If I can help in any way, please let me know. And enjoy the ride, it's a great trip!
Jeff
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Old 03-13-2024, 04:17 AM   #4
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Thanks to all for the feedback. The build is moving along, and we've put our current home on the market.

Due to my retirement job with the school system, there won't be any extended travel between the sell of our current home and occupancy of the new one. The plan is to set up the 21MML for living until we can move into the new house at early summer.

Which leads me to a question about propane.

The 21MML has a tankless hot water heater, and that dude kicks on anytime the handle is pushed for hot water at any spigot. I foresee the consumption of a lot of LP gas.

And I didn't upgrade the propane bottles to the 30 gallon option when I bought this camper. We operate by choice on a budget, and the upgrade funds went into a slide topper and some other things. I'm not kicking myself there; it's just a matter of adapting to the change in external circumstances.

So I'm thinking now on the propane need: do I go with 2 of the 30's from my dealership (or another supplier), or do I buy a 100 gallon tank and just set it next to the tongue for however long we are living in the unit?

We'll end up with a propane griddle and some other cooking devices outside for the duration, and I would like to avoid frequent trips to the local LP supplier. Likewise, I hope to avoid that unspiritual feeling that comes from the shower suddenly going cold!

Do any of you have experience with the shift to a 100 gallon tank for use such as I've described above?
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2023 Jay Feather 21MML w/Solar aka "Starter Kit II" -Gone away: 2022 224BH, 2003 Jayco Quest Popup, and too many tents to list.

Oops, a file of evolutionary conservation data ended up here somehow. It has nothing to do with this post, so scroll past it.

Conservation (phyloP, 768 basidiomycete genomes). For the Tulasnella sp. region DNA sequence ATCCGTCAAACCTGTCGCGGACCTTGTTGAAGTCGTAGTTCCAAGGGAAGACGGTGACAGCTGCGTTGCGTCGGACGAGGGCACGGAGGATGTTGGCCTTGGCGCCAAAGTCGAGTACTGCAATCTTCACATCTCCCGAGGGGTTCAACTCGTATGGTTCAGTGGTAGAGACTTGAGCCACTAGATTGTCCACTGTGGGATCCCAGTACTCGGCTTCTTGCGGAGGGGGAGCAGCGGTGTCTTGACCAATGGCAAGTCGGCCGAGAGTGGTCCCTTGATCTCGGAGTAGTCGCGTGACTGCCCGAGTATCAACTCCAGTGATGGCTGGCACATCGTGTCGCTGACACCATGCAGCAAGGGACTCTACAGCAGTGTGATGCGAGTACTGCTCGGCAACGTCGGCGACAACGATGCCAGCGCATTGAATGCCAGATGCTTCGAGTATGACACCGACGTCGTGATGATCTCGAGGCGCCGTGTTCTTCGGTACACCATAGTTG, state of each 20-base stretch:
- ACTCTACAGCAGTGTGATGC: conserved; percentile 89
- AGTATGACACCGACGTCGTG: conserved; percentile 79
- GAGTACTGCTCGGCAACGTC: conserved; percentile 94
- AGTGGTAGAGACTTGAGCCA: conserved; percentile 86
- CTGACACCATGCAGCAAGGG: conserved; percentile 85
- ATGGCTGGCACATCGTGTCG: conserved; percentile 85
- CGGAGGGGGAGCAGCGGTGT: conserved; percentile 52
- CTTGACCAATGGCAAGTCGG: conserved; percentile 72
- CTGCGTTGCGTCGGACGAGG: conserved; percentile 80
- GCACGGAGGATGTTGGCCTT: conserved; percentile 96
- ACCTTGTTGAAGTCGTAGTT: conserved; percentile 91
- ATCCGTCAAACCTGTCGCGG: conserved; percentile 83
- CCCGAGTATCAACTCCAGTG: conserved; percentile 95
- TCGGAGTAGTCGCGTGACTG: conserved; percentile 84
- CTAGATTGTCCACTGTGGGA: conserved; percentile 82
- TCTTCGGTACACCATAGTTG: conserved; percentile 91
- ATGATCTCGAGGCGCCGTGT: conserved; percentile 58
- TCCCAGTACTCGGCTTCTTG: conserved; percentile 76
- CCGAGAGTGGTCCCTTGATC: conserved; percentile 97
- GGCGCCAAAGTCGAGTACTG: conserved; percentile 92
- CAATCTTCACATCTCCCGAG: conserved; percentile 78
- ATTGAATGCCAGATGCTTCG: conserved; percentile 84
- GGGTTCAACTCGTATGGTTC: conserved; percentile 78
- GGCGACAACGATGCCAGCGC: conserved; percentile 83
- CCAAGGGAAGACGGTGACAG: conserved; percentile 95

------------
"The object of life is not to be on the side of the majority, but to escape finding oneself in the ranks of the insane." -Marcus Aurelius
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Old 03-13-2024, 11:14 AM   #5
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Are you going to need a propane tank on the property after the build?
If so, that might help you make the decision.
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Old 03-13-2024, 12:56 PM   #6
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Quote:
Originally Posted by wordsmyth View Post
Do any of you have experience with the shift to a 100 gallon tank for use such as I've described above?
Haven't done it personally, but have seen many seasonals set up that way. I'd talk to your local propane supplier.
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Old 03-13-2024, 02:06 PM   #7
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Wordsmyth, we have lived in an rv twice while building our home.
First was on 5 acres of totally undeveloped land.
We got the well, septic and electric in place and pulled the rv in, hooked up and were good to go. Second was in a more developed area where we took an existing home down to the studs and did a complete remodel. Used the existing water, sewer and electric.
Both times we caught people on the property late at night and prevented possible catastrophic theft of tens of thousands of dollars worth of building supplies.
We had a ball despite the hard work it takes to build a home. We still talk about those times fondly. Good luck!